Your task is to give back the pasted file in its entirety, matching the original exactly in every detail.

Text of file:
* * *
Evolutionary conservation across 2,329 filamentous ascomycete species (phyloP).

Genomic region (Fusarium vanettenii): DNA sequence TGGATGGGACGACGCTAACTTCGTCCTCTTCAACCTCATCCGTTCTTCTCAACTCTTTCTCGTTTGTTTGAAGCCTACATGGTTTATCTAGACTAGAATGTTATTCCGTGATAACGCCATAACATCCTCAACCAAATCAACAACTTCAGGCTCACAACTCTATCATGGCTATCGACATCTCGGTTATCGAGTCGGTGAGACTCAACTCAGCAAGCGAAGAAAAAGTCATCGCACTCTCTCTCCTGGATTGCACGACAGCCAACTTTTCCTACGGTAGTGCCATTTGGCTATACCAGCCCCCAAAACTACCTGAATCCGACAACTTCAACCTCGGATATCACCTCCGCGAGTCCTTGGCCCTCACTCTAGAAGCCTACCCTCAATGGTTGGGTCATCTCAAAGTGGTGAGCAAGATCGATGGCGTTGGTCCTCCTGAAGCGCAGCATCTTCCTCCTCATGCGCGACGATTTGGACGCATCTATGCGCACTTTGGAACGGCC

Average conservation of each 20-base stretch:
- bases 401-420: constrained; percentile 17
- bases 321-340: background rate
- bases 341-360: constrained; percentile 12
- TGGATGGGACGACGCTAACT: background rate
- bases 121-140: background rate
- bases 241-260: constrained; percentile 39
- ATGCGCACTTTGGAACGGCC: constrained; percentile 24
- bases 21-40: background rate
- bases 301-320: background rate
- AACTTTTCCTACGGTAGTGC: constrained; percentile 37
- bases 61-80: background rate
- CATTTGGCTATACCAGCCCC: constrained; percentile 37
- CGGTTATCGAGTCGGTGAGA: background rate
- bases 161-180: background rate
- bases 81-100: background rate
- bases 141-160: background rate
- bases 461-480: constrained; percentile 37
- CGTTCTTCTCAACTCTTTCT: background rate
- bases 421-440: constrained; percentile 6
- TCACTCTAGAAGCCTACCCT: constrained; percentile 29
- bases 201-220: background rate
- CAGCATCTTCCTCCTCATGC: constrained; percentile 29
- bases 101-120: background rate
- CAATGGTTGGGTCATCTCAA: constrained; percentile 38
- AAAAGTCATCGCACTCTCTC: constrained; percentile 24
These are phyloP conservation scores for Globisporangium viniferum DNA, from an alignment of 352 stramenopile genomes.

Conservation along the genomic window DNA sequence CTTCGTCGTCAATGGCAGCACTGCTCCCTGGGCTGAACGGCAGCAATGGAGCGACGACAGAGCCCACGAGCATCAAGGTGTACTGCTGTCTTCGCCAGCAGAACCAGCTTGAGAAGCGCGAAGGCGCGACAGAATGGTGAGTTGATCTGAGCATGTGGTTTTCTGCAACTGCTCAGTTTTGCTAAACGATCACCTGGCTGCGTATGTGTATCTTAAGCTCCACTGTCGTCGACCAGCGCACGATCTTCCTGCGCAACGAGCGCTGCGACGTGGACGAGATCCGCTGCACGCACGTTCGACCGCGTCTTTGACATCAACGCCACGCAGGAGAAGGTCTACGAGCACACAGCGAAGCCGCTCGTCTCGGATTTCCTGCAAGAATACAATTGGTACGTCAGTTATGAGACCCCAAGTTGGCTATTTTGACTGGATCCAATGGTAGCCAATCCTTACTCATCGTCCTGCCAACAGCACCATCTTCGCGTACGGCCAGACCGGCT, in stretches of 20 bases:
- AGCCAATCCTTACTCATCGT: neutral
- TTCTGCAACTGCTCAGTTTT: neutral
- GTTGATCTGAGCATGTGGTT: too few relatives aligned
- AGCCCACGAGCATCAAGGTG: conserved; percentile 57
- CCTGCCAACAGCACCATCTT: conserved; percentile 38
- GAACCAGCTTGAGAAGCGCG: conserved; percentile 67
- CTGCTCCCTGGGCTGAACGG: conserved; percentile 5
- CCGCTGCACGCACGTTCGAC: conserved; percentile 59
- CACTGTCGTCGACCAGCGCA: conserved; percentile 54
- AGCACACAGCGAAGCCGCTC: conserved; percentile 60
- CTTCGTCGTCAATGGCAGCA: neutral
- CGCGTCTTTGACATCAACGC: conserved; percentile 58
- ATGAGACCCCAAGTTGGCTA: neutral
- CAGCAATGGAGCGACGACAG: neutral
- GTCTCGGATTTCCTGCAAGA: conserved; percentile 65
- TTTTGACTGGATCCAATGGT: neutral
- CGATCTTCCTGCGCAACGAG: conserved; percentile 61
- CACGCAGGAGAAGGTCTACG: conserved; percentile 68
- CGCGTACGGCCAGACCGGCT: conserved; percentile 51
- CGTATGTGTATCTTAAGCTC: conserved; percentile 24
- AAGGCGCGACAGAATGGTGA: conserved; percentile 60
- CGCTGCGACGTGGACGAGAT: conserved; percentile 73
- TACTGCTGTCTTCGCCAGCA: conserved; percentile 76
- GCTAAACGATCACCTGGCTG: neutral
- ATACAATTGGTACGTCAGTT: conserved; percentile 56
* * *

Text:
Evolutionary conservation across 2,329 filamentous ascomycete species (phyloP).

Genomic region (Fusarium vanettenii): DNA sequence TGGATGGGACGACGCTAACTTCGTCCTCTTCAACCTCATCCGTTCTTCTCAACTCTTTCTCGTTTGTTTGAAGCCTACATGGTTTATCTAGACTAGAATGTTATTCCGTGATAACGCCATAACATCCTCAACCAAATCAACAACTTCAGGCTCACAACTCTATCATGGCTATCGACATCTCGGTTATCGAGTCGGTGAGACTCAACTCAGCAAGCGAAGAAAAAGTCATCGCACTCTCTCTCCTGGATTGCACGACAGCCAACTTTTCCTACGGTAGTGCCATTTGGCTATACCAGCCCCCAAAACTACCTGAATCCGACAACTTCAACCTCGGATATCACCTCCGCGAGTCCTTGGCCCTCACTCTAGAAGCCTACCCTCAATGGTTGGGTCATCTCAAAGTGGTGAGCAAGATCGATGGCGTTGGTCCTCCTGAAGCGCAGCATCTTCCTCCTCATGCGCGACGATTTGGACGCATCTATGCGCACTTTGGAACGGCC

Average conservation of each 20-base stretch:
- bases 401-420: constrained; percentile 17
- bases 321-340: background rate
- bases 341-360: constrained; percentile 12
- TGGATGGGACGACGCTAACT: background rate
- bases 121-140: background rate
- bases 241-260: constrained; percentile 39
- ATGCGCACTTTGGAACGGCC: constrained; percentile 24
- bases 21-40: background rate
- bases 301-320: background rate
- AACTTTTCCTACGGTAGTGC: constrained; percentile 37
- bases 61-80: background rate
- CATTTGGCTATACCAGCCCC: constrained; percentile 37
- CGGTTATCGAGTCGGTGAGA: background rate
- bases 161-180: background rate
- bases 81-100: background rate
- bases 141-160: background rate
- bases 461-480: constrained; percentile 37
- CGTTCTTCTCAACTCTTTCT: background rate
- bases 421-440: constrained; percentile 6
- TCACTCTAGAAGCCTACCCT: constrained; percentile 29
- bases 201-220: background rate
- CAGCATCTTCCTCCTCATGC: constrained; percentile 29
- bases 101-120: background rate
- CAATGGTTGGGTCATCTCAA: constrained; percentile 38
- AAAAGTCATCGCACTCTCTC: constrained; percentile 24
These are phyloP conservation scores for Globisporangium viniferum DNA, from an alignment of 352 stramenopile genomes.

Conservation along the genomic window DNA sequence CTTCGTCGTCAATGGCAGCACTGCTCCCTGGGCTGAACGGCAGCAATGGAGCGACGACAGAGCCCACGAGCATCAAGGTGTACTGCTGTCTTCGCCAGCAGAACCAGCTTGAGAAGCGCGAAGGCGCGACAGAATGGTGAGTTGATCTGAGCATGTGGTTTTCTGCAACTGCTCAGTTTTGCTAAACGATCACCTGGCTGCGTATGTGTATCTTAAGCTCCACTGTCGTCGACCAGCGCACGATCTTCCTGCGCAACGAGCGCTGCGACGTGGACGAGATCCGCTGCACGCACGTTCGACCGCGTCTTTGACATCAACGCCACGCAGGAGAAGGTCTACGAGCACACAGCGAAGCCGCTCGTCTCGGATTTCCTGCAAGAATACAATTGGTACGTCAGTTATGAGACCCCAAGTTGGCTATTTTGACTGGATCCAATGGTAGCCAATCCTTACTCATCGTCCTGCCAACAGCACCATCTTCGCGTACGGCCAGACCGGCT, in stretches of 20 bases:
- AGCCAATCCTTACTCATCGT: neutral
- TTCTGCAACTGCTCAGTTTT: neutral
- GTTGATCTGAGCATGTGGTT: too few relatives aligned
- AGCCCACGAGCATCAAGGTG: conserved; percentile 57
- CCTGCCAACAGCACCATCTT: conserved; percentile 38
- GAACCAGCTTGAGAAGCGCG: conserved; percentile 67
- CTGCTCCCTGGGCTGAACGG: conserved; percentile 5
- CCGCTGCACGCACGTTCGAC: conserved; percentile 59
- CACTGTCGTCGACCAGCGCA: conserved; percentile 54
- AGCACACAGCGAAGCCGCTC: conserved; percentile 60
- CTTCGTCGTCAATGGCAGCA: neutral
- CGCGTCTTTGACATCAACGC: conserved; percentile 58
- ATGAGACCCCAAGTTGGCTA: neutral
- CAGCAATGGAGCGACGACAG: neutral
- GTCTCGGATTTCCTGCAAGA: conserved; percentile 65
- TTTTGACTGGATCCAATGGT: neutral
- CGATCTTCCTGCGCAACGAG: conserved; percentile 61
- CACGCAGGAGAAGGTCTACG: conserved; percentile 68
- CGCGTACGGCCAGACCGGCT: conserved; percentile 51
- CGTATGTGTATCTTAAGCTC: conserved; percentile 24
- AAGGCGCGACAGAATGGTGA: conserved; percentile 60
- CGCTGCGACGTGGACGAGAT: conserved; percentile 73
- TACTGCTGTCTTCGCCAGCA: conserved; percentile 76
- GCTAAACGATCACCTGGCTG: neutral
- ATACAATTGGTACGTCAGTT: conserved; percentile 56